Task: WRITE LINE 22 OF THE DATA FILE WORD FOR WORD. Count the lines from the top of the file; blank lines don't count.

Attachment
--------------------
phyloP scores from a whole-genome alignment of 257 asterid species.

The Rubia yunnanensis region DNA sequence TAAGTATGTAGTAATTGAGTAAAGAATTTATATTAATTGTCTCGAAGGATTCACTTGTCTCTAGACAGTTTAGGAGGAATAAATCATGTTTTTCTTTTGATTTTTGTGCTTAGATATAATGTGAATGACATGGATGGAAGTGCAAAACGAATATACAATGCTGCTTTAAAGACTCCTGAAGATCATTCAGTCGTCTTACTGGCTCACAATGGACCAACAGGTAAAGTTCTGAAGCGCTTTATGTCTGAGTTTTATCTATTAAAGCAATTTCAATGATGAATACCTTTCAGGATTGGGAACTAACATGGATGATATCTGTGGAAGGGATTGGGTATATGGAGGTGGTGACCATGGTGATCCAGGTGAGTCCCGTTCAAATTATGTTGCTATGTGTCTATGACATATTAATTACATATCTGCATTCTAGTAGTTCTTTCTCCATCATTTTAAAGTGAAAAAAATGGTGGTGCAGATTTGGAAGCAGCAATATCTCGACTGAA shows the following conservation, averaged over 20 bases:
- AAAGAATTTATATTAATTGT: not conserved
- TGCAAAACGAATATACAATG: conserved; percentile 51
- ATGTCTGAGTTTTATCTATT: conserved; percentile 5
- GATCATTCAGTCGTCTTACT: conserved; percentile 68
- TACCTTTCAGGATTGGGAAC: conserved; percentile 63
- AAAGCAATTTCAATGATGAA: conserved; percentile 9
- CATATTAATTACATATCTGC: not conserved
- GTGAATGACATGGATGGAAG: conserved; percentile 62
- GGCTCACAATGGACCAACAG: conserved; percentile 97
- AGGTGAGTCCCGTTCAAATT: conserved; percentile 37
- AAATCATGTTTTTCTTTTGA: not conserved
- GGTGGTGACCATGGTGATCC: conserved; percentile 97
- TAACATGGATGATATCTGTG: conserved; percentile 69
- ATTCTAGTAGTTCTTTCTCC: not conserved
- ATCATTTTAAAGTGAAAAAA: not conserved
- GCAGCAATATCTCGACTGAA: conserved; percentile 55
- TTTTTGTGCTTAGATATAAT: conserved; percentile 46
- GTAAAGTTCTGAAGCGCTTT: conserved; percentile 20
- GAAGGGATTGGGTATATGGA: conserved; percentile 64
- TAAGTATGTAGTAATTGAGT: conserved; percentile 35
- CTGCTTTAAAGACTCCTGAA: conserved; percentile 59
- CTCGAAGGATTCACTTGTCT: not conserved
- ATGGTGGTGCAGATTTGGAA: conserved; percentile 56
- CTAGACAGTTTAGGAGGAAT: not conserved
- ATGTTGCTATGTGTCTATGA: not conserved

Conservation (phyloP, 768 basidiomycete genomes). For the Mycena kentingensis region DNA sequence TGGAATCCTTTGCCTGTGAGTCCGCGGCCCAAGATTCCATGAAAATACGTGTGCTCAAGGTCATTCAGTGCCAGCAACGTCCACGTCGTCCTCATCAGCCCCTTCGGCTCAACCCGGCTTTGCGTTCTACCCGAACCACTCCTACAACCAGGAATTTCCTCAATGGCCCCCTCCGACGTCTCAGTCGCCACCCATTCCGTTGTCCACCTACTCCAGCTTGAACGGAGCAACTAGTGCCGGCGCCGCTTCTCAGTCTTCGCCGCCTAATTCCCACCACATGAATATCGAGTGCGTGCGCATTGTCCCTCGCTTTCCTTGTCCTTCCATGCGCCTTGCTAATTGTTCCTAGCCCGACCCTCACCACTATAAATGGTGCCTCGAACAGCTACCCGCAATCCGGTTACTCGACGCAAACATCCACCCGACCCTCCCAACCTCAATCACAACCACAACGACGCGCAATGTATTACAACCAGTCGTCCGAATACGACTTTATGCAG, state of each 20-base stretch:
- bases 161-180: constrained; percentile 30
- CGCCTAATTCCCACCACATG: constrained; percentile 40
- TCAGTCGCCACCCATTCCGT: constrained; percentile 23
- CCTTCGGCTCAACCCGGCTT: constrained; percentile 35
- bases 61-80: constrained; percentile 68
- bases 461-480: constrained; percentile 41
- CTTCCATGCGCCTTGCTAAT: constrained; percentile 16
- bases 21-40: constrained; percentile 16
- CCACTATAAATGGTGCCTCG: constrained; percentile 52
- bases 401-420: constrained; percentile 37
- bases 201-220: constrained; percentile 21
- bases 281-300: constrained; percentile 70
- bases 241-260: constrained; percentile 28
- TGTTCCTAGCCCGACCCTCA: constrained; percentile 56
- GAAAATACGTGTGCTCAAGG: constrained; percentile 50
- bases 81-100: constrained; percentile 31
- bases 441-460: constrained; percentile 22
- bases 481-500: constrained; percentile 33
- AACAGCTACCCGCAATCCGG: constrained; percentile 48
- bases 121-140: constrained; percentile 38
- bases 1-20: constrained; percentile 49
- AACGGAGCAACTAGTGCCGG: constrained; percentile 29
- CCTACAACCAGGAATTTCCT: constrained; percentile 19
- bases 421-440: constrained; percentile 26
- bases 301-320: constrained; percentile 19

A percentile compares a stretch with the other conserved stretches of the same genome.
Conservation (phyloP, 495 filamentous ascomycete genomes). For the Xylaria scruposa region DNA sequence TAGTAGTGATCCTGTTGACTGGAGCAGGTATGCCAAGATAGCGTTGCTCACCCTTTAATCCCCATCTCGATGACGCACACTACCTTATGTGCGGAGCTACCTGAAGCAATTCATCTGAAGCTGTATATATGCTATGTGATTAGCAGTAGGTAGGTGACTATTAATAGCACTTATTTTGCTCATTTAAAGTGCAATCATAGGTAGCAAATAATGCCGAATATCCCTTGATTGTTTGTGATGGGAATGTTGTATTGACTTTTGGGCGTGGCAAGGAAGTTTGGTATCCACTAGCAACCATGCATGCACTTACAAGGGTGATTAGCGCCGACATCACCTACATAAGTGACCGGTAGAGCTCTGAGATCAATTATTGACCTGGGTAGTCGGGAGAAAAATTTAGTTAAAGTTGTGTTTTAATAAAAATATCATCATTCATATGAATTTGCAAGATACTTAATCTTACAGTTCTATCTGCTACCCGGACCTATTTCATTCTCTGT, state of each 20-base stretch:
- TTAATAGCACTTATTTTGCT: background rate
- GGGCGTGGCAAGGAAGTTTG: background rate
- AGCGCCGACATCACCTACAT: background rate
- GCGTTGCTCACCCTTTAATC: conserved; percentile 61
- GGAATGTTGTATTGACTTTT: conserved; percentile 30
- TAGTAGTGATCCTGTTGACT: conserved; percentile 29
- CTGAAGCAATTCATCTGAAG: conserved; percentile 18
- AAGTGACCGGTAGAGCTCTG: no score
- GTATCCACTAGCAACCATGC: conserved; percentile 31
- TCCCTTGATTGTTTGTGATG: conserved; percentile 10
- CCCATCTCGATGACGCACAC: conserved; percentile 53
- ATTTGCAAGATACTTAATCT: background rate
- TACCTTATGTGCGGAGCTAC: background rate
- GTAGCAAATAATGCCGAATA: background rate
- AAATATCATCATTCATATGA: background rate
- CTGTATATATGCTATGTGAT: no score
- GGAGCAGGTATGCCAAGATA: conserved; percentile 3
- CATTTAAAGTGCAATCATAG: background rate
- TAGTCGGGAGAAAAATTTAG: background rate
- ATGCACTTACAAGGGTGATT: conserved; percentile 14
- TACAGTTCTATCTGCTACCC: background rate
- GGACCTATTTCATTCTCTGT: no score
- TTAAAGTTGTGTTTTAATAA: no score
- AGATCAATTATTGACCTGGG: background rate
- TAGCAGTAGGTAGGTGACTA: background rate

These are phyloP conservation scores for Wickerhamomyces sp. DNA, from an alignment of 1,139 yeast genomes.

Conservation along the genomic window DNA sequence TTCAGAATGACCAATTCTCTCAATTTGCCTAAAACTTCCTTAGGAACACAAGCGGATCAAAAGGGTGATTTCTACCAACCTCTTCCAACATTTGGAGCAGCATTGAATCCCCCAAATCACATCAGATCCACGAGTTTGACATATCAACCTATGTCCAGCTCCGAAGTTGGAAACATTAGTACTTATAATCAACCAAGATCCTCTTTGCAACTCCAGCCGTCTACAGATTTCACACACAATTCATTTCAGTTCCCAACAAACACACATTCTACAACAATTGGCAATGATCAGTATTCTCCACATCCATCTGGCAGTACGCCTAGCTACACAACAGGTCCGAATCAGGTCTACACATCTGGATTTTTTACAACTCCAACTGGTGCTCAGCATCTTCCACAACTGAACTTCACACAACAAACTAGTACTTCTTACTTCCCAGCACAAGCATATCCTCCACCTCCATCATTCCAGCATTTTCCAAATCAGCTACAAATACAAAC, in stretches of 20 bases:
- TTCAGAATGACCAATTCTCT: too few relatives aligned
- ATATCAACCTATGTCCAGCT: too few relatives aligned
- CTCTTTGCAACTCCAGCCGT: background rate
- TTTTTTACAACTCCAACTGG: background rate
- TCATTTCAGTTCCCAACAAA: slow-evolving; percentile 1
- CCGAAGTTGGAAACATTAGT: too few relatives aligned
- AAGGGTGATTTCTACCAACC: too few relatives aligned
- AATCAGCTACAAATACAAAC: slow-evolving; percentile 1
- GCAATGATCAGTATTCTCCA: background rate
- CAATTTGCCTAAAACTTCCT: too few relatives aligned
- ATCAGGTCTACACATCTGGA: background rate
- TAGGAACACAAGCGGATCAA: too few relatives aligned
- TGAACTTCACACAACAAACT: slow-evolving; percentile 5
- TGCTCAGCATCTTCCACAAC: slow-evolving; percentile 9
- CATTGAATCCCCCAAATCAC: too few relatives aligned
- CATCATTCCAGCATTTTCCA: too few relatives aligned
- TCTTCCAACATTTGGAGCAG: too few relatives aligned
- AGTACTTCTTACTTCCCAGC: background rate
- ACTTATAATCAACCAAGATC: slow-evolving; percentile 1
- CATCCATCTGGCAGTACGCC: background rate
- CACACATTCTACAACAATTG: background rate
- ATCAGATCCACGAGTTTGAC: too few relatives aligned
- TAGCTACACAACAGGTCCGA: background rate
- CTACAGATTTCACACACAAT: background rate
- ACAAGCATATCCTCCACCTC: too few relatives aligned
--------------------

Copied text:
- TAAGTATGTAGTAATTGAGT: conserved; percentile 35